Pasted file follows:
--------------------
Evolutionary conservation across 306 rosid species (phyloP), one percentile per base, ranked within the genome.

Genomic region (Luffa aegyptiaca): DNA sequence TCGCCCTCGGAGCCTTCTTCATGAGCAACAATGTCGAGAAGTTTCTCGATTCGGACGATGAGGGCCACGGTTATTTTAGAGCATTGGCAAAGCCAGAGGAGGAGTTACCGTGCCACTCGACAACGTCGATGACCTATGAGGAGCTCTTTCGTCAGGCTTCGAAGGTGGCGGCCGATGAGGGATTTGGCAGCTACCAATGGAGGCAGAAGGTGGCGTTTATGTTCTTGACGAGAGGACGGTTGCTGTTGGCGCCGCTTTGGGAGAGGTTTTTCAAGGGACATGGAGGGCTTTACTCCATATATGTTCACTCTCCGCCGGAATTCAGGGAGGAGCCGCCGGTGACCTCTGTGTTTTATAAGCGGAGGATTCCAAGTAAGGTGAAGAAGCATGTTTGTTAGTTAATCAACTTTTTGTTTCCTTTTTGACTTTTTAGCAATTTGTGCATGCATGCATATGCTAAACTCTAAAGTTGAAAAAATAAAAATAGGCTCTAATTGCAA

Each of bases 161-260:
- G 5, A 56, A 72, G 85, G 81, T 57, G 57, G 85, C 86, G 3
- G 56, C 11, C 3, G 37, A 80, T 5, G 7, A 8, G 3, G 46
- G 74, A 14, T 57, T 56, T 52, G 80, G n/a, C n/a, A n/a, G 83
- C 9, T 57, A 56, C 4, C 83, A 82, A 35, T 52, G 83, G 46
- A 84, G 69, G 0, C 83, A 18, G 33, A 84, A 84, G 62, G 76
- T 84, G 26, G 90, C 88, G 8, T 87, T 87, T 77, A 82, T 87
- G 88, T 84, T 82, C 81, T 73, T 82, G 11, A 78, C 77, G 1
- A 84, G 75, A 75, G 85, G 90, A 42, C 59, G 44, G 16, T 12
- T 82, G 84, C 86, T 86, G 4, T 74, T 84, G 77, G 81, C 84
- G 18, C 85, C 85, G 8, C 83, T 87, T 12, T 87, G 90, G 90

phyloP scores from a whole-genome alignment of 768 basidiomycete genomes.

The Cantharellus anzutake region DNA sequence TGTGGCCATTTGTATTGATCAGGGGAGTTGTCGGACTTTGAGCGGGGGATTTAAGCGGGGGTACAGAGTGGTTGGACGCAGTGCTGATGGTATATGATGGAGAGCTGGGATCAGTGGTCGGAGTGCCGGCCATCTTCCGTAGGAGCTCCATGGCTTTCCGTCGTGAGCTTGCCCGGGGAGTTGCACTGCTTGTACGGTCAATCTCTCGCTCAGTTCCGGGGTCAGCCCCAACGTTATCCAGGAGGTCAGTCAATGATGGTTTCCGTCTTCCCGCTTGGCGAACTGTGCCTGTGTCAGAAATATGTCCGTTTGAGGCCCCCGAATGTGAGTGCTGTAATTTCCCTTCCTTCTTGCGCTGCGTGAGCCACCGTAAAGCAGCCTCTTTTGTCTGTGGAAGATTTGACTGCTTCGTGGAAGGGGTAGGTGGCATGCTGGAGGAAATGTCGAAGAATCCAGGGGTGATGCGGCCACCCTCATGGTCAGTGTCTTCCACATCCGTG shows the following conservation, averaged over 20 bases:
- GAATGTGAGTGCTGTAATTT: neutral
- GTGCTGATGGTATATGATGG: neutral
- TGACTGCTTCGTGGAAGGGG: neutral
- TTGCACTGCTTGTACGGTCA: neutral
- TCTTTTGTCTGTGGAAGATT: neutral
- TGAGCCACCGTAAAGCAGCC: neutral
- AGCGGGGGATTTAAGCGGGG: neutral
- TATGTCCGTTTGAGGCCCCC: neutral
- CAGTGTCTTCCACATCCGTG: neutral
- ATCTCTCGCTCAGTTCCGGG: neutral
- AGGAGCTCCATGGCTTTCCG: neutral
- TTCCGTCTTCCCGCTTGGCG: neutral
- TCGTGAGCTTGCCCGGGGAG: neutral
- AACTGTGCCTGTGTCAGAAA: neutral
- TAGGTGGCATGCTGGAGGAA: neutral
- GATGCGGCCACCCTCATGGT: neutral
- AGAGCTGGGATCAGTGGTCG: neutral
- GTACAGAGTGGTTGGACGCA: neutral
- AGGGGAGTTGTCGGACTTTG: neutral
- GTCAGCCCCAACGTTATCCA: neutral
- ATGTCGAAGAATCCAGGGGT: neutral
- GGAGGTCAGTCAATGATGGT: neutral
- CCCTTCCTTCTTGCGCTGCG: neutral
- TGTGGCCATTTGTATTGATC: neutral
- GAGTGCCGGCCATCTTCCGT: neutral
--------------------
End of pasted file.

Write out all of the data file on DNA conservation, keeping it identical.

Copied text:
Evolutionary conservation across 306 rosid species (phyloP), one percentile per base, ranked within the genome.

Genomic region (Luffa aegyptiaca): DNA sequence TCGCCCTCGGAGCCTTCTTCATGAGCAACAATGTCGAGAAGTTTCTCGATTCGGACGATGAGGGCCACGGTTATTTTAGAGCATTGGCAAAGCCAGAGGAGGAGTTACCGTGCCACTCGACAACGTCGATGACCTATGAGGAGCTCTTTCGTCAGGCTTCGAAGGTGGCGGCCGATGAGGGATTTGGCAGCTACCAATGGAGGCAGAAGGTGGCGTTTATGTTCTTGACGAGAGGACGGTTGCTGTTGGCGCCGCTTTGGGAGAGGTTTTTCAAGGGACATGGAGGGCTTTACTCCATATATGTTCACTCTCCGCCGGAATTCAGGGAGGAGCCGCCGGTGACCTCTGTGTTTTATAAGCGGAGGATTCCAAGTAAGGTGAAGAAGCATGTTTGTTAGTTAATCAACTTTTTGTTTCCTTTTTGACTTTTTAGCAATTTGTGCATGCATGCATATGCTAAACTCTAAAGTTGAAAAAATAAAAATAGGCTCTAATTGCAA

Each of bases 161-260:
- G 5, A 56, A 72, G 85, G 81, T 57, G 57, G 85, C 86, G 3
- G 56, C 11, C 3, G 37, A 80, T 5, G 7, A 8, G 3, G 46
- G 74, A 14, T 57, T 56, T 52, G 80, G n/a, C n/a, A n/a, G 83
- C 9, T 57, A 56, C 4, C 83, A 82, A 35, T 52, G 83, G 46
- A 84, G 69, G 0, C 83, A 18, G 33, A 84, A 84, G 62, G 76
- T 84, G 26, G 90, C 88, G 8, T 87, T 87, T 77, A 82, T 87
- G 88, T 84, T 82, C 81, T 73, T 82, G 11, A 78, C 77, G 1
- A 84, G 75, A 75, G 85, G 90, A 42, C 59, G 44, G 16, T 12
- T 82, G 84, C 86, T 86, G 4, T 74, T 84, G 77, G 81, C 84
- G 18, C 85, C 85, G 8, C 83, T 87, T 12, T 87, G 90, G 90

phyloP scores from a whole-genome alignment of 768 basidiomycete genomes.

The Cantharellus anzutake region DNA sequence TGTGGCCATTTGTATTGATCAGGGGAGTTGTCGGACTTTGAGCGGGGGATTTAAGCGGGGGTACAGAGTGGTTGGACGCAGTGCTGATGGTATATGATGGAGAGCTGGGATCAGTGGTCGGAGTGCCGGCCATCTTCCGTAGGAGCTCCATGGCTTTCCGTCGTGAGCTTGCCCGGGGAGTTGCACTGCTTGTACGGTCAATCTCTCGCTCAGTTCCGGGGTCAGCCCCAACGTTATCCAGGAGGTCAGTCAATGATGGTTTCCGTCTTCCCGCTTGGCGAACTGTGCCTGTGTCAGAAATATGTCCGTTTGAGGCCCCCGAATGTGAGTGCTGTAATTTCCCTTCCTTCTTGCGCTGCGTGAGCCACCGTAAAGCAGCCTCTTTTGTCTGTGGAAGATTTGACTGCTTCGTGGAAGGGGTAGGTGGCATGCTGGAGGAAATGTCGAAGAATCCAGGGGTGATGCGGCCACCCTCATGGTCAGTGTCTTCCACATCCGTG shows the following conservation, averaged over 20 bases:
- GAATGTGAGTGCTGTAATTT: neutral
- GTGCTGATGGTATATGATGG: neutral
- TGACTGCTTCGTGGAAGGGG: neutral
- TTGCACTGCTTGTACGGTCA: neutral
- TCTTTTGTCTGTGGAAGATT: neutral
- TGAGCCACCGTAAAGCAGCC: neutral
- AGCGGGGGATTTAAGCGGGG: neutral
- TATGTCCGTTTGAGGCCCCC: neutral
- CAGTGTCTTCCACATCCGTG: neutral
- ATCTCTCGCTCAGTTCCGGG: neutral
- AGGAGCTCCATGGCTTTCCG: neutral
- TTCCGTCTTCCCGCTTGGCG: neutral
- TCGTGAGCTTGCCCGGGGAG: neutral
- AACTGTGCCTGTGTCAGAAA: neutral
- TAGGTGGCATGCTGGAGGAA: neutral
- GATGCGGCCACCCTCATGGT: neutral
- AGAGCTGGGATCAGTGGTCG: neutral
- GTACAGAGTGGTTGGACGCA: neutral
- AGGGGAGTTGTCGGACTTTG: neutral
- GTCAGCCCCAACGTTATCCA: neutral
- ATGTCGAAGAATCCAGGGGT: neutral
- GGAGGTCAGTCAATGATGGT: neutral
- CCCTTCCTTCTTGCGCTGCG: neutral
- TGTGGCCATTTGTATTGATC: neutral
- GAGTGCCGGCCATCTTCCGT: neutral